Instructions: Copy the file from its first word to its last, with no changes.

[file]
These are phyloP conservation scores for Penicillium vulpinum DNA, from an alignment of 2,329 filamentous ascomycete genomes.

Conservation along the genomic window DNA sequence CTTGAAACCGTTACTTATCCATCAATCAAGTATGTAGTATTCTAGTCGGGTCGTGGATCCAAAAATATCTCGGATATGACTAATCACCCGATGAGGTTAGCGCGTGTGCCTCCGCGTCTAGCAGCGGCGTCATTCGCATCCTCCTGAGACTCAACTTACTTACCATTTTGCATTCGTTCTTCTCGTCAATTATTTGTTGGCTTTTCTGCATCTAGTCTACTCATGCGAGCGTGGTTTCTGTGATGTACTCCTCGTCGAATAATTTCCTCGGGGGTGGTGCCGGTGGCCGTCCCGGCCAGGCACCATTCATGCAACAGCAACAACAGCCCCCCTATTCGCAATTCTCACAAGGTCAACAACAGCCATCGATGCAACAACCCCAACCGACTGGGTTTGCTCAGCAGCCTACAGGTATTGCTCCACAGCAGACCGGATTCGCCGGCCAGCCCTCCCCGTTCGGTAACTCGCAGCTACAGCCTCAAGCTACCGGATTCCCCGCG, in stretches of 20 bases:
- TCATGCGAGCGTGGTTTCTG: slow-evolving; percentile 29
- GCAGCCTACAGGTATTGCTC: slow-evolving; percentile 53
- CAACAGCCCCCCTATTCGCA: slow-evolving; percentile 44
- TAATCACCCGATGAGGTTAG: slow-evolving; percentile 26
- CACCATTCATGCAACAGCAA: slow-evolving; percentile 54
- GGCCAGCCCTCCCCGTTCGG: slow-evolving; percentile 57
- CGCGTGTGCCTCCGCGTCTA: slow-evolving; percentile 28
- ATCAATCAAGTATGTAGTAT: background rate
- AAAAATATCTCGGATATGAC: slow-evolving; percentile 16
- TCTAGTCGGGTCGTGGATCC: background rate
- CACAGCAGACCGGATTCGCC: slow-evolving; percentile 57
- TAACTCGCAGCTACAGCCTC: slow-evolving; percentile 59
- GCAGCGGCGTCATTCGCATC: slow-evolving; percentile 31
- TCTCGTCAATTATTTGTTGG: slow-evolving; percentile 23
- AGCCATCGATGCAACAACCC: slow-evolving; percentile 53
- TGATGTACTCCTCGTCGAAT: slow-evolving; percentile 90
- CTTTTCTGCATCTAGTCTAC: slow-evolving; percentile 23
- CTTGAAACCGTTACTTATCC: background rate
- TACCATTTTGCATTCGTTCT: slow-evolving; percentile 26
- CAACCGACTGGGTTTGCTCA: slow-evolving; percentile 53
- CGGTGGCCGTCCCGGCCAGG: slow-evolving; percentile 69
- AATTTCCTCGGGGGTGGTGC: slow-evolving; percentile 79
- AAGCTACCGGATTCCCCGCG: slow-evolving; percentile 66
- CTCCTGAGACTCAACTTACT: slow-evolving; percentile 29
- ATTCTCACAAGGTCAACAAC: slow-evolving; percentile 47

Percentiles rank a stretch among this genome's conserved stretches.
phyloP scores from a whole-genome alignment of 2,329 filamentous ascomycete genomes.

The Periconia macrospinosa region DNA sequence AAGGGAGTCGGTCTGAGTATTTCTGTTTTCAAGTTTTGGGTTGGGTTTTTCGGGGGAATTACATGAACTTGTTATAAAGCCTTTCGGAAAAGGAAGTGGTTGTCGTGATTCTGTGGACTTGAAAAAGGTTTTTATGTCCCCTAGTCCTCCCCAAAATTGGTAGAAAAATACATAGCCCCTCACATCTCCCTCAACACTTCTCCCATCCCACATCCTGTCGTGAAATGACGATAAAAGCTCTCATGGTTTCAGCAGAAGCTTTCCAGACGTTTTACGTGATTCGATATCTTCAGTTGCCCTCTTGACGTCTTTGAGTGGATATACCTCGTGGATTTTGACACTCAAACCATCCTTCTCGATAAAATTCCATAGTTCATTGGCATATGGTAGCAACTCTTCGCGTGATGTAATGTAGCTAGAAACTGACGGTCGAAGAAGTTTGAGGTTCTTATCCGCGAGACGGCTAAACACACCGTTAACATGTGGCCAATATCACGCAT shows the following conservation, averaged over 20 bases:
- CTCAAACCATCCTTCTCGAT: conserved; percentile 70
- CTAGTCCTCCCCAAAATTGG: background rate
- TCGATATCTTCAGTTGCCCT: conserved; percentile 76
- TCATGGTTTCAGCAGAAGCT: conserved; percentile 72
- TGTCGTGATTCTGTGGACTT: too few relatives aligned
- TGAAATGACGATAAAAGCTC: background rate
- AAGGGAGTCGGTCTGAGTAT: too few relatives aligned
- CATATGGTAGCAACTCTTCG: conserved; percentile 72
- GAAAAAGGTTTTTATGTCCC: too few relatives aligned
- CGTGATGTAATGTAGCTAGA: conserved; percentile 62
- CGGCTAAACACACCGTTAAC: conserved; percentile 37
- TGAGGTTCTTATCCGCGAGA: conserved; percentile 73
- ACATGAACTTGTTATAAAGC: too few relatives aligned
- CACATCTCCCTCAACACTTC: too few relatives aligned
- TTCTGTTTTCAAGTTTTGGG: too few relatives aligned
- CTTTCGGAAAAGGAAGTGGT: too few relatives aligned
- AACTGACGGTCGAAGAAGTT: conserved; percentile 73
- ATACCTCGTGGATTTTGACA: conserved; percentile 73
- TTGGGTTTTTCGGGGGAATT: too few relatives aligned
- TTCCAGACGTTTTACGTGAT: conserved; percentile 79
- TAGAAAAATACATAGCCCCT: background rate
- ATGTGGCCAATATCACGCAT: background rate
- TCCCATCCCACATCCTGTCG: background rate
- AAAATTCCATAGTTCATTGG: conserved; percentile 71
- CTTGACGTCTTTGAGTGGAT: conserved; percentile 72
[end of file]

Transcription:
These are phyloP conservation scores for Penicillium vulpinum DNA, from an alignment of 2,329 filamentous ascomycete genomes.

Conservation along the genomic window DNA sequence CTTGAAACCGTTACTTATCCATCAATCAAGTATGTAGTATTCTAGTCGGGTCGTGGATCCAAAAATATCTCGGATATGACTAATCACCCGATGAGGTTAGCGCGTGTGCCTCCGCGTCTAGCAGCGGCGTCATTCGCATCCTCCTGAGACTCAACTTACTTACCATTTTGCATTCGTTCTTCTCGTCAATTATTTGTTGGCTTTTCTGCATCTAGTCTACTCATGCGAGCGTGGTTTCTGTGATGTACTCCTCGTCGAATAATTTCCTCGGGGGTGGTGCCGGTGGCCGTCCCGGCCAGGCACCATTCATGCAACAGCAACAACAGCCCCCCTATTCGCAATTCTCACAAGGTCAACAACAGCCATCGATGCAACAACCCCAACCGACTGGGTTTGCTCAGCAGCCTACAGGTATTGCTCCACAGCAGACCGGATTCGCCGGCCAGCCCTCCCCGTTCGGTAACTCGCAGCTACAGCCTCAAGCTACCGGATTCCCCGCG, in stretches of 20 bases:
- TCATGCGAGCGTGGTTTCTG: slow-evolving; percentile 29
- GCAGCCTACAGGTATTGCTC: slow-evolving; percentile 53
- CAACAGCCCCCCTATTCGCA: slow-evolving; percentile 44
- TAATCACCCGATGAGGTTAG: slow-evolving; percentile 26
- CACCATTCATGCAACAGCAA: slow-evolving; percentile 54
- GGCCAGCCCTCCCCGTTCGG: slow-evolving; percentile 57
- CGCGTGTGCCTCCGCGTCTA: slow-evolving; percentile 28
- ATCAATCAAGTATGTAGTAT: background rate
- AAAAATATCTCGGATATGAC: slow-evolving; percentile 16
- TCTAGTCGGGTCGTGGATCC: background rate
- CACAGCAGACCGGATTCGCC: slow-evolving; percentile 57
- TAACTCGCAGCTACAGCCTC: slow-evolving; percentile 59
- GCAGCGGCGTCATTCGCATC: slow-evolving; percentile 31
- TCTCGTCAATTATTTGTTGG: slow-evolving; percentile 23
- AGCCATCGATGCAACAACCC: slow-evolving; percentile 53
- TGATGTACTCCTCGTCGAAT: slow-evolving; percentile 90
- CTTTTCTGCATCTAGTCTAC: slow-evolving; percentile 23
- CTTGAAACCGTTACTTATCC: background rate
- TACCATTTTGCATTCGTTCT: slow-evolving; percentile 26
- CAACCGACTGGGTTTGCTCA: slow-evolving; percentile 53
- CGGTGGCCGTCCCGGCCAGG: slow-evolving; percentile 69
- AATTTCCTCGGGGGTGGTGC: slow-evolving; percentile 79
- AAGCTACCGGATTCCCCGCG: slow-evolving; percentile 66
- CTCCTGAGACTCAACTTACT: slow-evolving; percentile 29
- ATTCTCACAAGGTCAACAAC: slow-evolving; percentile 47

Percentiles rank a stretch among this genome's conserved stretches.
phyloP scores from a whole-genome alignment of 2,329 filamentous ascomycete genomes.

The Periconia macrospinosa region DNA sequence AAGGGAGTCGGTCTGAGTATTTCTGTTTTCAAGTTTTGGGTTGGGTTTTTCGGGGGAATTACATGAACTTGTTATAAAGCCTTTCGGAAAAGGAAGTGGTTGTCGTGATTCTGTGGACTTGAAAAAGGTTTTTATGTCCCCTAGTCCTCCCCAAAATTGGTAGAAAAATACATAGCCCCTCACATCTCCCTCAACACTTCTCCCATCCCACATCCTGTCGTGAAATGACGATAAAAGCTCTCATGGTTTCAGCAGAAGCTTTCCAGACGTTTTACGTGATTCGATATCTTCAGTTGCCCTCTTGACGTCTTTGAGTGGATATACCTCGTGGATTTTGACACTCAAACCATCCTTCTCGATAAAATTCCATAGTTCATTGGCATATGGTAGCAACTCTTCGCGTGATGTAATGTAGCTAGAAACTGACGGTCGAAGAAGTTTGAGGTTCTTATCCGCGAGACGGCTAAACACACCGTTAACATGTGGCCAATATCACGCAT shows the following conservation, averaged over 20 bases:
- CTCAAACCATCCTTCTCGAT: conserved; percentile 70
- CTAGTCCTCCCCAAAATTGG: background rate
- TCGATATCTTCAGTTGCCCT: conserved; percentile 76
- TCATGGTTTCAGCAGAAGCT: conserved; percentile 72
- TGTCGTGATTCTGTGGACTT: too few relatives aligned
- TGAAATGACGATAAAAGCTC: background rate
- AAGGGAGTCGGTCTGAGTAT: too few relatives aligned
- CATATGGTAGCAACTCTTCG: conserved; percentile 72
- GAAAAAGGTTTTTATGTCCC: too few relatives aligned
- CGTGATGTAATGTAGCTAGA: conserved; percentile 62
- CGGCTAAACACACCGTTAAC: conserved; percentile 37
- TGAGGTTCTTATCCGCGAGA: conserved; percentile 73
- ACATGAACTTGTTATAAAGC: too few relatives aligned
- CACATCTCCCTCAACACTTC: too few relatives aligned
- TTCTGTTTTCAAGTTTTGGG: too few relatives aligned
- CTTTCGGAAAAGGAAGTGGT: too few relatives aligned
- AACTGACGGTCGAAGAAGTT: conserved; percentile 73
- ATACCTCGTGGATTTTGACA: conserved; percentile 73
- TTGGGTTTTTCGGGGGAATT: too few relatives aligned
- TTCCAGACGTTTTACGTGAT: conserved; percentile 79
- TAGAAAAATACATAGCCCCT: background rate
- ATGTGGCCAATATCACGCAT: background rate
- TCCCATCCCACATCCTGTCG: background rate
- AAAATTCCATAGTTCATTGG: conserved; percentile 71
- CTTGACGTCTTTGAGTGGAT: conserved; percentile 72